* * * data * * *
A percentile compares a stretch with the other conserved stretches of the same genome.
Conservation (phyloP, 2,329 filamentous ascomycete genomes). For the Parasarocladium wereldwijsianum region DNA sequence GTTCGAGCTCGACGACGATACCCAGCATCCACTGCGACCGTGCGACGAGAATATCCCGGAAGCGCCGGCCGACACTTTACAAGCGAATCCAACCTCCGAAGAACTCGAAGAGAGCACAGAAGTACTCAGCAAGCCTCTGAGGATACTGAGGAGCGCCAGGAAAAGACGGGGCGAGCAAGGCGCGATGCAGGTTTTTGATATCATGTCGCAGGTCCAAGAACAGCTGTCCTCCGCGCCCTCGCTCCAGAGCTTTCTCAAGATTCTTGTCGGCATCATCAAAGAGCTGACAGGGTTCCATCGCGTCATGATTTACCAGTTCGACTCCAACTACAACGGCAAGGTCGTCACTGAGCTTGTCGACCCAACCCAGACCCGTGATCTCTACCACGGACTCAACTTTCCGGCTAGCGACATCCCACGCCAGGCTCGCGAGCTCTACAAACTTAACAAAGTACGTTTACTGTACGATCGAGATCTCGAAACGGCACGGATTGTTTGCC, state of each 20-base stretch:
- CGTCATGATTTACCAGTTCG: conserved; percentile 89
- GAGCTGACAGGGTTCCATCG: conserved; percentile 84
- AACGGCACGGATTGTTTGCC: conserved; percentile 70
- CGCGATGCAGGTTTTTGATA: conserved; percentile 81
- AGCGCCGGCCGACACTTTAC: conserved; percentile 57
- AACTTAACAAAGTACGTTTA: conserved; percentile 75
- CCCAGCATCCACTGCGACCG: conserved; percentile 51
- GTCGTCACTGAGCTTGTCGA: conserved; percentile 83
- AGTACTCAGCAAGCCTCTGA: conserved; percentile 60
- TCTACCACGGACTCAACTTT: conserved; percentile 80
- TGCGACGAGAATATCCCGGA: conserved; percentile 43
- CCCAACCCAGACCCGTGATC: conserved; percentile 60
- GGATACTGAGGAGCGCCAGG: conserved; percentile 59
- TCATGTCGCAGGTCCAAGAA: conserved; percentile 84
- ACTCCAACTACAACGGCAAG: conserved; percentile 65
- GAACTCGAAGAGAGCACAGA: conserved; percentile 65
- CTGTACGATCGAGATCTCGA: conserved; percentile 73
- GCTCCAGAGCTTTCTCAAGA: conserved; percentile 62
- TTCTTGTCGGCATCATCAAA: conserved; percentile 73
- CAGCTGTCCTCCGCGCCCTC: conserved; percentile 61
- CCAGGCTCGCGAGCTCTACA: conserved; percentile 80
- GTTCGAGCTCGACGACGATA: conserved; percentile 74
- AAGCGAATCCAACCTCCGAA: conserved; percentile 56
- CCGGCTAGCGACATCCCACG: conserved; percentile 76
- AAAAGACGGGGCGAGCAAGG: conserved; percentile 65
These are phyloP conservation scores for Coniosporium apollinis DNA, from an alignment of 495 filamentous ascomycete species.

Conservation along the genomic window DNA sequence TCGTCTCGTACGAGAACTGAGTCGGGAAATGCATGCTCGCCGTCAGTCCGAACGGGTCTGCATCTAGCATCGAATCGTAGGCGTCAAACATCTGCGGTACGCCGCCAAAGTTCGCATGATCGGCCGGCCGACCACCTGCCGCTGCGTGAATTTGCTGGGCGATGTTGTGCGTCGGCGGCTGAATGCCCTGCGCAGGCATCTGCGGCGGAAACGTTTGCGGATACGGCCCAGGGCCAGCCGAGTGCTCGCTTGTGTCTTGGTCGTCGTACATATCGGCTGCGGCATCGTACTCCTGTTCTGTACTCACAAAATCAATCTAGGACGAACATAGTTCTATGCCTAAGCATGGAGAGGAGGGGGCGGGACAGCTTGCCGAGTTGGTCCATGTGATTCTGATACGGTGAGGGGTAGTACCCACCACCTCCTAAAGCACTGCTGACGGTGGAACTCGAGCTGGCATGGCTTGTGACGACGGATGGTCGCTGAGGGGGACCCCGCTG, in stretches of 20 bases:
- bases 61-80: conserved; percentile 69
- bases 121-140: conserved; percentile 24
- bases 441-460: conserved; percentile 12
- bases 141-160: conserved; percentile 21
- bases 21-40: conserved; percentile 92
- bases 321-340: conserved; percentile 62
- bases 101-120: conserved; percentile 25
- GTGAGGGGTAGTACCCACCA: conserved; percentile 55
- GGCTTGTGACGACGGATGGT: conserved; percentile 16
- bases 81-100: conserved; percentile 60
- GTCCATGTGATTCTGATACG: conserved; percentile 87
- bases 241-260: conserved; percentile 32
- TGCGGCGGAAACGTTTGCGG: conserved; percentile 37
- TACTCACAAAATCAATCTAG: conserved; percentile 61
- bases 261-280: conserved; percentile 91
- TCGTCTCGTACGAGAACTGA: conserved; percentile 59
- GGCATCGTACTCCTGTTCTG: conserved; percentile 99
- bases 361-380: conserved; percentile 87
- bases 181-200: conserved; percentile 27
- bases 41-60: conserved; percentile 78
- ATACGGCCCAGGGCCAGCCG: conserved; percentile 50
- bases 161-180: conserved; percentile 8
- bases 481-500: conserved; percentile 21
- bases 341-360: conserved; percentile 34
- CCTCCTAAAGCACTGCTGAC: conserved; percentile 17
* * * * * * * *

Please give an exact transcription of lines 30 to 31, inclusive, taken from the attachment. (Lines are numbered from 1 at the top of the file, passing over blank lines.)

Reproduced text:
- bases 61-80: conserved; percentile 69
- bases 121-140: conserved; percentile 24